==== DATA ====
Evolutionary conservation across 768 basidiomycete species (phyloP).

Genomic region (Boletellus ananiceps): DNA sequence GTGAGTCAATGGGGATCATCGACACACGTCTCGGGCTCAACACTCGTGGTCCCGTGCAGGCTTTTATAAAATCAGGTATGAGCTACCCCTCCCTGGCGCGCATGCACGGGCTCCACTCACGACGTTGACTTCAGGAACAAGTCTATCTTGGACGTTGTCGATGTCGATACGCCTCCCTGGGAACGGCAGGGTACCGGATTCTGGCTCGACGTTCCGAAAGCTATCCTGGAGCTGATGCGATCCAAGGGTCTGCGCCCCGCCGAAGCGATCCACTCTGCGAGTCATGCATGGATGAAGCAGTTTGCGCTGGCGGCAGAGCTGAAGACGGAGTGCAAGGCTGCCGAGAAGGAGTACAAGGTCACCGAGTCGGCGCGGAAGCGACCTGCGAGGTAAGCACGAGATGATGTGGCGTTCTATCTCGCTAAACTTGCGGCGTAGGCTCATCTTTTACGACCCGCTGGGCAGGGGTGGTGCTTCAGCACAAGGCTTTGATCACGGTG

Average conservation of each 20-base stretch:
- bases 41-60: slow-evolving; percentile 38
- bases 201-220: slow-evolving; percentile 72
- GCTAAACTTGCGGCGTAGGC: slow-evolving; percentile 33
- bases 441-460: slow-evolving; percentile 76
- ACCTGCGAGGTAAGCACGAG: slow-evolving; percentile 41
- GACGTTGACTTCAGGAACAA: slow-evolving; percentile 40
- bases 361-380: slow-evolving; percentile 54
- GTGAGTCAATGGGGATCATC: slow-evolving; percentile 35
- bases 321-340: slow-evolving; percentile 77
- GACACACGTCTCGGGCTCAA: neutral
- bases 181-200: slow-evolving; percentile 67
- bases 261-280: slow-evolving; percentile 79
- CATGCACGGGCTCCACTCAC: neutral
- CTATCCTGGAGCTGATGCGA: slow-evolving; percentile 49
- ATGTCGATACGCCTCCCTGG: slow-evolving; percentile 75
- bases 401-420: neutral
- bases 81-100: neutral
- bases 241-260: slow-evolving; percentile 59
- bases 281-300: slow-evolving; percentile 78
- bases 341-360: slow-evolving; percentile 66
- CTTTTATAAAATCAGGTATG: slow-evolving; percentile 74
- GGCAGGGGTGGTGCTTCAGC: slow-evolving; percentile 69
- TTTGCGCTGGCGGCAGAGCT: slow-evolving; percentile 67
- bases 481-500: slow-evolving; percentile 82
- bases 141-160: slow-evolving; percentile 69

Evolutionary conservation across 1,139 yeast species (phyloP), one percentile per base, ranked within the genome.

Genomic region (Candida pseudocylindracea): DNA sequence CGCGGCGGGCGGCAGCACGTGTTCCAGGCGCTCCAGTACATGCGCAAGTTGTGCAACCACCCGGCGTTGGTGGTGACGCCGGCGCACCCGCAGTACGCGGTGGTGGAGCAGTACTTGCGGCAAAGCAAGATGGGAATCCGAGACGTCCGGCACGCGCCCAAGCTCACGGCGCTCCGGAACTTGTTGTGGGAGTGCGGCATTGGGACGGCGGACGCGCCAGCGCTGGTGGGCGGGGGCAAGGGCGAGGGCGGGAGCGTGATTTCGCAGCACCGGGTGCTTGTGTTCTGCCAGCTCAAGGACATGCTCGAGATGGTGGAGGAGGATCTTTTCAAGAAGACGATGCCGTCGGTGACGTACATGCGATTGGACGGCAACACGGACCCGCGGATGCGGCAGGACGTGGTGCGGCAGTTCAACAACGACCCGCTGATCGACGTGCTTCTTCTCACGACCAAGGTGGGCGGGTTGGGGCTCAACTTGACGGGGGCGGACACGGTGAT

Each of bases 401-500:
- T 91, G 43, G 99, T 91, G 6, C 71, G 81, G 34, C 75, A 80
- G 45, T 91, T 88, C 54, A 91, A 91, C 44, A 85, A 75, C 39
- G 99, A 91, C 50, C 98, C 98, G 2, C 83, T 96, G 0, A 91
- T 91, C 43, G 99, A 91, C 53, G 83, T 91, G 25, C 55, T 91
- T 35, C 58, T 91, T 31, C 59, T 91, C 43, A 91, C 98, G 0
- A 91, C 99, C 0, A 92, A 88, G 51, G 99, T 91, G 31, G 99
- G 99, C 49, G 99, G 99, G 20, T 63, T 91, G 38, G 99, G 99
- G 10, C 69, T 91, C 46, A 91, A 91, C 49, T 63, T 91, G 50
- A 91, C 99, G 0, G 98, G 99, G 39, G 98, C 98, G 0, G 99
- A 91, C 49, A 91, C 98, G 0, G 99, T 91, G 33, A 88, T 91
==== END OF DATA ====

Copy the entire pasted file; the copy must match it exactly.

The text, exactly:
Evolutionary conservation across 768 basidiomycete species (phyloP).

Genomic region (Boletellus ananiceps): DNA sequence GTGAGTCAATGGGGATCATCGACACACGTCTCGGGCTCAACACTCGTGGTCCCGTGCAGGCTTTTATAAAATCAGGTATGAGCTACCCCTCCCTGGCGCGCATGCACGGGCTCCACTCACGACGTTGACTTCAGGAACAAGTCTATCTTGGACGTTGTCGATGTCGATACGCCTCCCTGGGAACGGCAGGGTACCGGATTCTGGCTCGACGTTCCGAAAGCTATCCTGGAGCTGATGCGATCCAAGGGTCTGCGCCCCGCCGAAGCGATCCACTCTGCGAGTCATGCATGGATGAAGCAGTTTGCGCTGGCGGCAGAGCTGAAGACGGAGTGCAAGGCTGCCGAGAAGGAGTACAAGGTCACCGAGTCGGCGCGGAAGCGACCTGCGAGGTAAGCACGAGATGATGTGGCGTTCTATCTCGCTAAACTTGCGGCGTAGGCTCATCTTTTACGACCCGCTGGGCAGGGGTGGTGCTTCAGCACAAGGCTTTGATCACGGTG

Average conservation of each 20-base stretch:
- bases 41-60: slow-evolving; percentile 38
- bases 201-220: slow-evolving; percentile 72
- GCTAAACTTGCGGCGTAGGC: slow-evolving; percentile 33
- bases 441-460: slow-evolving; percentile 76
- ACCTGCGAGGTAAGCACGAG: slow-evolving; percentile 41
- GACGTTGACTTCAGGAACAA: slow-evolving; percentile 40
- bases 361-380: slow-evolving; percentile 54
- GTGAGTCAATGGGGATCATC: slow-evolving; percentile 35
- bases 321-340: slow-evolving; percentile 77
- GACACACGTCTCGGGCTCAA: neutral
- bases 181-200: slow-evolving; percentile 67
- bases 261-280: slow-evolving; percentile 79
- CATGCACGGGCTCCACTCAC: neutral
- CTATCCTGGAGCTGATGCGA: slow-evolving; percentile 49
- ATGTCGATACGCCTCCCTGG: slow-evolving; percentile 75
- bases 401-420: neutral
- bases 81-100: neutral
- bases 241-260: slow-evolving; percentile 59
- bases 281-300: slow-evolving; percentile 78
- bases 341-360: slow-evolving; percentile 66
- CTTTTATAAAATCAGGTATG: slow-evolving; percentile 74
- GGCAGGGGTGGTGCTTCAGC: slow-evolving; percentile 69
- TTTGCGCTGGCGGCAGAGCT: slow-evolving; percentile 67
- bases 481-500: slow-evolving; percentile 82
- bases 141-160: slow-evolving; percentile 69

Evolutionary conservation across 1,139 yeast species (phyloP), one percentile per base, ranked within the genome.

Genomic region (Candida pseudocylindracea): DNA sequence CGCGGCGGGCGGCAGCACGTGTTCCAGGCGCTCCAGTACATGCGCAAGTTGTGCAACCACCCGGCGTTGGTGGTGACGCCGGCGCACCCGCAGTACGCGGTGGTGGAGCAGTACTTGCGGCAAAGCAAGATGGGAATCCGAGACGTCCGGCACGCGCCCAAGCTCACGGCGCTCCGGAACTTGTTGTGGGAGTGCGGCATTGGGACGGCGGACGCGCCAGCGCTGGTGGGCGGGGGCAAGGGCGAGGGCGGGAGCGTGATTTCGCAGCACCGGGTGCTTGTGTTCTGCCAGCTCAAGGACATGCTCGAGATGGTGGAGGAGGATCTTTTCAAGAAGACGATGCCGTCGGTGACGTACATGCGATTGGACGGCAACACGGACCCGCGGATGCGGCAGGACGTGGTGCGGCAGTTCAACAACGACCCGCTGATCGACGTGCTTCTTCTCACGACCAAGGTGGGCGGGTTGGGGCTCAACTTGACGGGGGCGGACACGGTGAT

Each of bases 401-500:
- T 91, G 43, G 99, T 91, G 6, C 71, G 81, G 34, C 75, A 80
- G 45, T 91, T 88, C 54, A 91, A 91, C 44, A 85, A 75, C 39
- G 99, A 91, C 50, C 98, C 98, G 2, C 83, T 96, G 0, A 91
- T 91, C 43, G 99, A 91, C 53, G 83, T 91, G 25, C 55, T 91
- T 35, C 58, T 91, T 31, C 59, T 91, C 43, A 91, C 98, G 0
- A 91, C 99, C 0, A 92, A 88, G 51, G 99, T 91, G 31, G 99
- G 99, C 49, G 99, G 99, G 20, T 63, T 91, G 38, G 99, G 99
- G 10, C 69, T 91, C 46, A 91, A 91, C 49, T 63, T 91, G 50
- A 91, C 99, G 0, G 98, G 99, G 39, G 98, C 98, G 0, G 99
- A 91, C 49, A 91, C 98, G 0, G 99, T 91, G 33, A 88, T 91